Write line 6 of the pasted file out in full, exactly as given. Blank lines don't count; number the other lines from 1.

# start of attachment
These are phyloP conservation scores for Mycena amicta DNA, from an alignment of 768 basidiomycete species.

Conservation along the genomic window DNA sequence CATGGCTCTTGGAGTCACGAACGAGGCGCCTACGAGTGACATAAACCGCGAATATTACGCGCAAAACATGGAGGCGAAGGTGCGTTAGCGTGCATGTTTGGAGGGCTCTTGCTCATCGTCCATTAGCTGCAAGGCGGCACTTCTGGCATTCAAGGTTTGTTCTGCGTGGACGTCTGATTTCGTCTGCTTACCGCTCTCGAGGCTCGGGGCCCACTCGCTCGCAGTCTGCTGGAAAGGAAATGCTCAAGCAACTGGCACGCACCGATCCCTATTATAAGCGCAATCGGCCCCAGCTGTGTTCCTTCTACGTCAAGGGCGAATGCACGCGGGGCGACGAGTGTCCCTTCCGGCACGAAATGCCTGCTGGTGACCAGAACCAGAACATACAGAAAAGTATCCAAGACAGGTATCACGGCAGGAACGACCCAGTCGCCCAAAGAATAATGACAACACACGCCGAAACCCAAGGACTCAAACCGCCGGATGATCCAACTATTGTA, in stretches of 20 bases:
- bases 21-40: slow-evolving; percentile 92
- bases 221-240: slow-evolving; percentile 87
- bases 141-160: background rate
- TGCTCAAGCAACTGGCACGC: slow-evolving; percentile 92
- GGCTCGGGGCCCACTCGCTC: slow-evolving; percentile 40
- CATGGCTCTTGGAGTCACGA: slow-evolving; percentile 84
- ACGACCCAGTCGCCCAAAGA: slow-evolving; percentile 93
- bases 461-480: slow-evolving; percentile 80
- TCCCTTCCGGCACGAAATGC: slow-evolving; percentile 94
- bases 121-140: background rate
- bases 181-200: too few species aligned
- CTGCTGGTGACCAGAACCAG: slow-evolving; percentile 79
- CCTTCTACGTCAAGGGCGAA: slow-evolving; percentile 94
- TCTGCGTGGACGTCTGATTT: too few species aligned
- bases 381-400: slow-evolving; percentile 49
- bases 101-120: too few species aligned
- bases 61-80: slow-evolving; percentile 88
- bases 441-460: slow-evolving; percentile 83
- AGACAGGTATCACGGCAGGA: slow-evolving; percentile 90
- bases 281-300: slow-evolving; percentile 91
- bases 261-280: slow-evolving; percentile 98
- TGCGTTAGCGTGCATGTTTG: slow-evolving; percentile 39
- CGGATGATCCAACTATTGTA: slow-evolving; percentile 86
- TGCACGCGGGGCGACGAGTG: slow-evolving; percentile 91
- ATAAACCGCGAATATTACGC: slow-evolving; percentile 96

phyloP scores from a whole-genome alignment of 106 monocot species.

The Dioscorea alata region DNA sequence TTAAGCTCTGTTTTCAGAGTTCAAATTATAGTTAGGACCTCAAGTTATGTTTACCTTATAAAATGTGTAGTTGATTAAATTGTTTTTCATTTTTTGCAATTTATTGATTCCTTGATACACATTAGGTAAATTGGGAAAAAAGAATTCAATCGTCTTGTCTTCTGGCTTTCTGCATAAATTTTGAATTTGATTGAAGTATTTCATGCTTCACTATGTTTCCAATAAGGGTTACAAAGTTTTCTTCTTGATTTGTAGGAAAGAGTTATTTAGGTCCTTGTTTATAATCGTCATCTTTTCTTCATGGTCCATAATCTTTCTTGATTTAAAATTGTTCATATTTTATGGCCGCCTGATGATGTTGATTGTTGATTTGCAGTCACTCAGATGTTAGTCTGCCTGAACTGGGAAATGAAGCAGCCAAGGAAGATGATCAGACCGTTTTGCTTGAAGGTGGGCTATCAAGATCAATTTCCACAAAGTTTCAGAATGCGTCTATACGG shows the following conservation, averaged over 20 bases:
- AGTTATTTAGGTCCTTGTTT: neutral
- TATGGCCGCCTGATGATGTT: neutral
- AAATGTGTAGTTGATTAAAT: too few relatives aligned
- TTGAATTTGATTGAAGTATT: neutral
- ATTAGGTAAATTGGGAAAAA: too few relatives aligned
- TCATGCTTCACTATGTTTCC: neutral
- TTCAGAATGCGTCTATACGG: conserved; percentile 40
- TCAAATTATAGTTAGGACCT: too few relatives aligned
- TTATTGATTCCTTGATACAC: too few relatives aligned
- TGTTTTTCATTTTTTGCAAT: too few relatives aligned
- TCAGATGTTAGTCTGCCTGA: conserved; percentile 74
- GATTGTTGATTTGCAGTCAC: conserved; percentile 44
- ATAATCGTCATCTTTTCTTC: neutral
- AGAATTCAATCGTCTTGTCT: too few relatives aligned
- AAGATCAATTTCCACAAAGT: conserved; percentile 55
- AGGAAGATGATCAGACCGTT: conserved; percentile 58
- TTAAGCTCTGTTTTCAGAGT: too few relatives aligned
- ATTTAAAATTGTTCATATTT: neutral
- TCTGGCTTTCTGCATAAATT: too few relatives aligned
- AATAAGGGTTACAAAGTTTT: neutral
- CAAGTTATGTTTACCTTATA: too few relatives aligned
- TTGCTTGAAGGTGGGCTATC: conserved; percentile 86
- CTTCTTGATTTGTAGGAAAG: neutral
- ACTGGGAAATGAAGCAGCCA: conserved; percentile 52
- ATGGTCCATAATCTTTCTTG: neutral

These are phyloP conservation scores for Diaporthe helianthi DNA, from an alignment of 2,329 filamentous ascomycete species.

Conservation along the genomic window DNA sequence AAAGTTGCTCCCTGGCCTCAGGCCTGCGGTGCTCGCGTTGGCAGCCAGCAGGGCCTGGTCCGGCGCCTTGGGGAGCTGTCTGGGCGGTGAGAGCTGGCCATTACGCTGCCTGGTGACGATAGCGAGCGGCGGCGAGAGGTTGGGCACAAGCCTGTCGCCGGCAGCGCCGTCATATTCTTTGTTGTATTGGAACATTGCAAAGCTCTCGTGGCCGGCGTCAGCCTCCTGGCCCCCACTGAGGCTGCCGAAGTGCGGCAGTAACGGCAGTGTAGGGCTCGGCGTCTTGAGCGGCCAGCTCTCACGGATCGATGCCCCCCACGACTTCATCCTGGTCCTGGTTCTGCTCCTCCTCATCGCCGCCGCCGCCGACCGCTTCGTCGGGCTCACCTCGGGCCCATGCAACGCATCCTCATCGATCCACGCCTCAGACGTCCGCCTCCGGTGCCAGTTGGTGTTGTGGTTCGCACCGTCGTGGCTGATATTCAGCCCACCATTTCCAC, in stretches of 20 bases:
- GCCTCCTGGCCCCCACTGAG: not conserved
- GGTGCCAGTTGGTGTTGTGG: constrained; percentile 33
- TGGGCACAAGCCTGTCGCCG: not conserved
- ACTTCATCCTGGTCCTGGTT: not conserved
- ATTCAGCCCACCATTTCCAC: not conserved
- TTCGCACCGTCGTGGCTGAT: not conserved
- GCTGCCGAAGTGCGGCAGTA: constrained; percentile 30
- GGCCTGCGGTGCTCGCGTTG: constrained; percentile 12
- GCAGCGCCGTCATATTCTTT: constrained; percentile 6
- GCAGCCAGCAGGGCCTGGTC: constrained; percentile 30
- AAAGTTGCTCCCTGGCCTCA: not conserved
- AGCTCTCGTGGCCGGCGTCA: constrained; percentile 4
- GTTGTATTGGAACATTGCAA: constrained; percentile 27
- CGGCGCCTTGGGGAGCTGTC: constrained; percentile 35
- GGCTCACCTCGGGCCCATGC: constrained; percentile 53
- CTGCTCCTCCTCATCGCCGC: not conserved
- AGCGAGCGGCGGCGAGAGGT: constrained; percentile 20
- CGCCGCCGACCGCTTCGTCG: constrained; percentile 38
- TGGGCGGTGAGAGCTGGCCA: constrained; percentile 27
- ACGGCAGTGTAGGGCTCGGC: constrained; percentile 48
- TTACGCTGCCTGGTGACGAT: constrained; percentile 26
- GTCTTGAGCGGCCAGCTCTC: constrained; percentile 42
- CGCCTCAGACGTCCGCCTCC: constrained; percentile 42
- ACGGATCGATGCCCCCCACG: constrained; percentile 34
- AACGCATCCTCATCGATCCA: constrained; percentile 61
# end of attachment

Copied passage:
- TGCTCAAGCAACTGGCACGC: slow-evolving; percentile 92